Shouting until 4am, a car park strewn with beer can laden shopping trollies and youths who patrol the forecourt on motorbikes - just some of the issues residents of a social housing block in Northampton have to deal with every day.
A new resident of Overslade House in East Hunsbury has become the latest to complain about the known anti-social behaviour spot, after he moved in there last week.
Liam Walmsley, 20, had been declared homeless following a string of personal difficulties, but to his initial delight Northampton Partnership Homes found him a “studio flat” at the East Hunsbury block of flats to live within one day.
At first it seemed too good to be true, the 20-year-old said.
But Mr Walmsley now says he cannot bring himself to stay there after spending only one restless night in the bedsit.
He said: “It needs closing down, it’s unsafe, it’s a mess.
“You can’t live there.”
When the Chronicle and Echo made enquiries into Overslade House last year, police confirmed the area was a known crime hotspot.
Sergeant Nick Paul of the Northampton South West Safer Community Team, said in 2014: “We are aware of the anti-social behaviour issues around Overslade House and have been working with Northampton Borough Council and local residents to address it.
“We are now working with the council and residents to look at how we can reduce the opportunities for people to congregate in the area, which is having an impact on the quality of life of others living nearby.”
But Mr Walmsley claims he only took on the bedsit as he was assured by housing officers there was no crime in the area.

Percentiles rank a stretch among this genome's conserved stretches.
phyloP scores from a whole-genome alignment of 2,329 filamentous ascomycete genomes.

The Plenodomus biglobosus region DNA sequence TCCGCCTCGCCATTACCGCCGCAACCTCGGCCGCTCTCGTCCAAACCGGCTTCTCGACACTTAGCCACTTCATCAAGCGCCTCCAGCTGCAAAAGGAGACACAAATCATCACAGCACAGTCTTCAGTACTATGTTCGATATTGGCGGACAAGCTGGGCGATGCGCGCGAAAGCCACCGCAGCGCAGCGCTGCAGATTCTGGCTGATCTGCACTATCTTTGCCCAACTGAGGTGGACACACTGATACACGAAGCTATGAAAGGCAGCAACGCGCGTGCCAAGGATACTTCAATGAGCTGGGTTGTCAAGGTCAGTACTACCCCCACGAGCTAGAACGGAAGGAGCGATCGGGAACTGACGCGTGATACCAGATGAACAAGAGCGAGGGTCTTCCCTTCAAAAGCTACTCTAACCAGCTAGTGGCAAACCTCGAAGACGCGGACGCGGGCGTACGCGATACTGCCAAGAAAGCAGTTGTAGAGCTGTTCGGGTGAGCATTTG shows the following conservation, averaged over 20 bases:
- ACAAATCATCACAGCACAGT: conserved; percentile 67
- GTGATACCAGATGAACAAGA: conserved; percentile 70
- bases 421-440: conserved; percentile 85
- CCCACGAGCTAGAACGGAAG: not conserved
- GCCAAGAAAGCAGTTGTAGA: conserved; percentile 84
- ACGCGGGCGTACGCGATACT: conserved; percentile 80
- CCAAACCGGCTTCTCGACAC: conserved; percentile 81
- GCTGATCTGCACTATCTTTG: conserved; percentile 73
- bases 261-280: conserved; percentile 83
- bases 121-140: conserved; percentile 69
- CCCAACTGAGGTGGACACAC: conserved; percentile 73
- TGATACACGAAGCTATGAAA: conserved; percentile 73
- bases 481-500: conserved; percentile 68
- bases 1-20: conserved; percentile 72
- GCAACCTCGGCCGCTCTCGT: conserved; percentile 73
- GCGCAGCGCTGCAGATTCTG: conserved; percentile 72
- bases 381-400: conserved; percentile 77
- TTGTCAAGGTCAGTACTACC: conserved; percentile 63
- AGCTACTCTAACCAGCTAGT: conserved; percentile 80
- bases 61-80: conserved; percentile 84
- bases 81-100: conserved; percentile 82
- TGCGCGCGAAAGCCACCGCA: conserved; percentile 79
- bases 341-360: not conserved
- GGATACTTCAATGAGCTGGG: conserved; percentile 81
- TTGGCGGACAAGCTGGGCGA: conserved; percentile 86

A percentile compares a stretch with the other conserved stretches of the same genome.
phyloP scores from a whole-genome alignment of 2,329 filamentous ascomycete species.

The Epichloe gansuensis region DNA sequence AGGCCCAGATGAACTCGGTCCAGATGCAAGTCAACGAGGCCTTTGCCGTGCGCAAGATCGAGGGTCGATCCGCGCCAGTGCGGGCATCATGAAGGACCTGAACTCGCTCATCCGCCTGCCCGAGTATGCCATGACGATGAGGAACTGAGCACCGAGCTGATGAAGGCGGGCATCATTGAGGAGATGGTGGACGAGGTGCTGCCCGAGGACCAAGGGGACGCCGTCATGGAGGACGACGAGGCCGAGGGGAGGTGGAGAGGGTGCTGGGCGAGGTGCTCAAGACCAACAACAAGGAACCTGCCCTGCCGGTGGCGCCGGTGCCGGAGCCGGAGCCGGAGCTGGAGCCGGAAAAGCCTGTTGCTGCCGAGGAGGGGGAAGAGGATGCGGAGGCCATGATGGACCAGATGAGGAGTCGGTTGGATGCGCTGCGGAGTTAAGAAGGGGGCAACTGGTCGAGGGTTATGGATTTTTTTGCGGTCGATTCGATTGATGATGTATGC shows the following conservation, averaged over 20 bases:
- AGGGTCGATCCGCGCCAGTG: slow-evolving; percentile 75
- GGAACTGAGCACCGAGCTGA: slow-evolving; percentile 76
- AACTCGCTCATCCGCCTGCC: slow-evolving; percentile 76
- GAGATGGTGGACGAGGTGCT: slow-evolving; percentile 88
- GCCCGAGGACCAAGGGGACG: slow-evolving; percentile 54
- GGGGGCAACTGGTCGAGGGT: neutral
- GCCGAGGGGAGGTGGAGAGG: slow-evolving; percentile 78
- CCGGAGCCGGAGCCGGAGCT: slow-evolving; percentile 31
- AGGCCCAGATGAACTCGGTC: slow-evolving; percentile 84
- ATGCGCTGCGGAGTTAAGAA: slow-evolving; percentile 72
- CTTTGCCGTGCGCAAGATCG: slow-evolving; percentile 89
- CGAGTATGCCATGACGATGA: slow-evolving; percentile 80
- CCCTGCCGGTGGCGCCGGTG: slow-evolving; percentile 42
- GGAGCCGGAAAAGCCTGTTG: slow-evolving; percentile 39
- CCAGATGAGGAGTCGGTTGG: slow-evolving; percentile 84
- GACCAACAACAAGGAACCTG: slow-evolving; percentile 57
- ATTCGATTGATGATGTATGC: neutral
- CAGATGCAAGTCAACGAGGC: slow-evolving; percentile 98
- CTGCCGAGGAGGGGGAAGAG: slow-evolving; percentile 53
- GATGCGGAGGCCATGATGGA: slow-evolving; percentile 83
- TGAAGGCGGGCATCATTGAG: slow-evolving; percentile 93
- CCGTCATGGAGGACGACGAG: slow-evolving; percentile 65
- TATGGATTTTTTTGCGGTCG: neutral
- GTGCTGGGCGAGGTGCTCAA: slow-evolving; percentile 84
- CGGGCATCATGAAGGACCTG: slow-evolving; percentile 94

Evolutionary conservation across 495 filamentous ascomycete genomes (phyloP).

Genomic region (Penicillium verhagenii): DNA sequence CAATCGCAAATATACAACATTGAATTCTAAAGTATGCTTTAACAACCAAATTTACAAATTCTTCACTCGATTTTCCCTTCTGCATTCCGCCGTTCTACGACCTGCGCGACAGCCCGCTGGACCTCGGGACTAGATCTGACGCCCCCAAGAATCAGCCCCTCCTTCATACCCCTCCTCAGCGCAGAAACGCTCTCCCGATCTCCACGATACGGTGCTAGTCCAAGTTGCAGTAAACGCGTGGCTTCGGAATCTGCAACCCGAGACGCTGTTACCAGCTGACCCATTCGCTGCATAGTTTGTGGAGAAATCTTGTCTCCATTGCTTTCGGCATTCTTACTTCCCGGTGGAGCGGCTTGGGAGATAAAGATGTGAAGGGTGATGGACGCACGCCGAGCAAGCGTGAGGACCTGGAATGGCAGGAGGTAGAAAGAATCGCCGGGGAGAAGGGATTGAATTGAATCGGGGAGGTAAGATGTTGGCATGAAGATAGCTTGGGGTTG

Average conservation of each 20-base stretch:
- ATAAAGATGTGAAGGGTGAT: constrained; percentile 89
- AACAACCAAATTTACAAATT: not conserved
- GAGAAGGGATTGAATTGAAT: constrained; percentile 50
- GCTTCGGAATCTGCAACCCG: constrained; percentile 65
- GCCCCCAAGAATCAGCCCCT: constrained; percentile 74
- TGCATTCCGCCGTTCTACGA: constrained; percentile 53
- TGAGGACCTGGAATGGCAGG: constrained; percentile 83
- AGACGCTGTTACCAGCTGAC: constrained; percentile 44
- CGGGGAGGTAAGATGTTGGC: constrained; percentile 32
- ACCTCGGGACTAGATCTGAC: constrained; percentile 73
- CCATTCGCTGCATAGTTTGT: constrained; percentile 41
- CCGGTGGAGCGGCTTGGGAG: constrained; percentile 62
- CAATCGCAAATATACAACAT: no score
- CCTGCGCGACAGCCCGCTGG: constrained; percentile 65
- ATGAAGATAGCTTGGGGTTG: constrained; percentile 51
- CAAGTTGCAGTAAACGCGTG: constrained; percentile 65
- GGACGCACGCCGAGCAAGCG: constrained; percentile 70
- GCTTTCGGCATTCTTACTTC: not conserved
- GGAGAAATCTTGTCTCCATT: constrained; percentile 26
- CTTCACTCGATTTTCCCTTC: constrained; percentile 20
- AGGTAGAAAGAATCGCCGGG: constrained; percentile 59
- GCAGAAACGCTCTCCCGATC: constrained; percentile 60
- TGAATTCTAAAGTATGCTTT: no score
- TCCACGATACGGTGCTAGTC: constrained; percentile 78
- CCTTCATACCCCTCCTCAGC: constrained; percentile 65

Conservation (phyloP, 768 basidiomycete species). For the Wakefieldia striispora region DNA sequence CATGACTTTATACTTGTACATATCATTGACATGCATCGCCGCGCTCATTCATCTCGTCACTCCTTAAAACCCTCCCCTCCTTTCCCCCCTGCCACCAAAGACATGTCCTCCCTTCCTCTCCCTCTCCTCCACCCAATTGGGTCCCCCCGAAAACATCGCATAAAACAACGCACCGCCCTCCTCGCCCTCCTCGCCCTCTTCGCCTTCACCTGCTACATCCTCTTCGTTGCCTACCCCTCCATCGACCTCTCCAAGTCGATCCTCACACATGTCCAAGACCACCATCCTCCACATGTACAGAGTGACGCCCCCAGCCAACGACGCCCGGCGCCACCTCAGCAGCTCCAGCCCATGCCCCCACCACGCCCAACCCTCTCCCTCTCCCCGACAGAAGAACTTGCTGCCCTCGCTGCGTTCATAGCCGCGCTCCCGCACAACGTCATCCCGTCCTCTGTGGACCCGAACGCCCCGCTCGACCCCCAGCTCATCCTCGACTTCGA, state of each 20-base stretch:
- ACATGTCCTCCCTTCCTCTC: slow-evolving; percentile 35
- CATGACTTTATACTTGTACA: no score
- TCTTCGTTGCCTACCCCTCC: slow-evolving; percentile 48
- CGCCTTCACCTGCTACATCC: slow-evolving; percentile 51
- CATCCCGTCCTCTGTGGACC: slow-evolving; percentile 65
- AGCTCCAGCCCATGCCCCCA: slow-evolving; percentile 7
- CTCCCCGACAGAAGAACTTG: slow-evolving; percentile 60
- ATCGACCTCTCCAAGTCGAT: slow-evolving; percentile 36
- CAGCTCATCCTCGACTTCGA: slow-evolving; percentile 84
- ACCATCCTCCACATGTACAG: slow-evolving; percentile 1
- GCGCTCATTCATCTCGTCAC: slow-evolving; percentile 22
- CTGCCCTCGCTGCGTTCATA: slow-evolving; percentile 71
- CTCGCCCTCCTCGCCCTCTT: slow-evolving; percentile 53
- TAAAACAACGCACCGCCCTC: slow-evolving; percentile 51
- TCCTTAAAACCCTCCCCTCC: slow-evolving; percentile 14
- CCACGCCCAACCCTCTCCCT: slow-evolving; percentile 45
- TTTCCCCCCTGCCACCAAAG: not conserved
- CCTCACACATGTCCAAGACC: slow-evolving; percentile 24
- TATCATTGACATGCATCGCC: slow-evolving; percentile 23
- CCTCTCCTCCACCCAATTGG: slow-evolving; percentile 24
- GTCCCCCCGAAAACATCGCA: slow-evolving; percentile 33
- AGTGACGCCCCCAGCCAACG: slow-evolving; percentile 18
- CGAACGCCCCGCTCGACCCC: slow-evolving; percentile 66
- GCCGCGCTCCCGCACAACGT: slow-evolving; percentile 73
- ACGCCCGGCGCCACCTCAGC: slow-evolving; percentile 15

Yet one look at the Police UK website shows a map of Overslade close with a marker directly over the flats.
It states in the past 12 months alone there have been nine reported anti-social behaviour incidents, three bicycle thefts, six burglaries, seven criminal damage and arson matters as well as four violence and sexual offences.
When the Chron investigated problems at Overslade House last year, a resident, who did not wish to be named through fear of recriminations, said much of the issue related to a core of people who were causing the trouble at the flats, by loitering in the car park area and intimidating other residents.
Mr Walmsley’s observation from last week shows little has changed since then.
“I stayed there for one night and I couldn’t do another,” he said.
“There was banging, there was a lot of door slamming, there was someone jumping and running around.
“These people, they sit out there from about 12 until three or four in the morning every day, right by the front door. It’s so intimidating to go into the front door.
“As for the state of the car park, oh my God. There are trolleys full of empty beer cans, empty bottles, carrier bags full of rubbish just strewn around.
“I’m scared to go into my own flat.”
Now Mr Walmsley, who is looking for work and currently staying at a friend’s in Northampton, is desperate to move.
However he fears he might have to wait a long time as, having accepted the first accommodation offered to him, he is no longer classed as a high priority case.
“If I hadn’t have taken that property I could have gone back on the waiting list for something else,” he said. “Now I’m stuck in this situation and my only option is to try the private market, which I can’t afford right now.”
Northampton Partnership Homes said it is aware of the situation at Overslade House and is happy to work with Mr Walmsley to find a solution.
Executive director of housing management, Shirley Davies, said: “Liam has been in touch and we are aware of the issues he is currently experiencing. We are working on putting a solution in place for Liam to support him at this time. We will also be considering how we manage Overslade House in the future.
“We are also working very closely with the police and the council’s Anti-Social Behaviour Unit to tackle anti-social behaviour at the block of flats. We would encourage anyone who lives at Overslade House to get in touch with their Housing Officer, Pippa Grainger on 0300 330 7003 to make any reports directly.”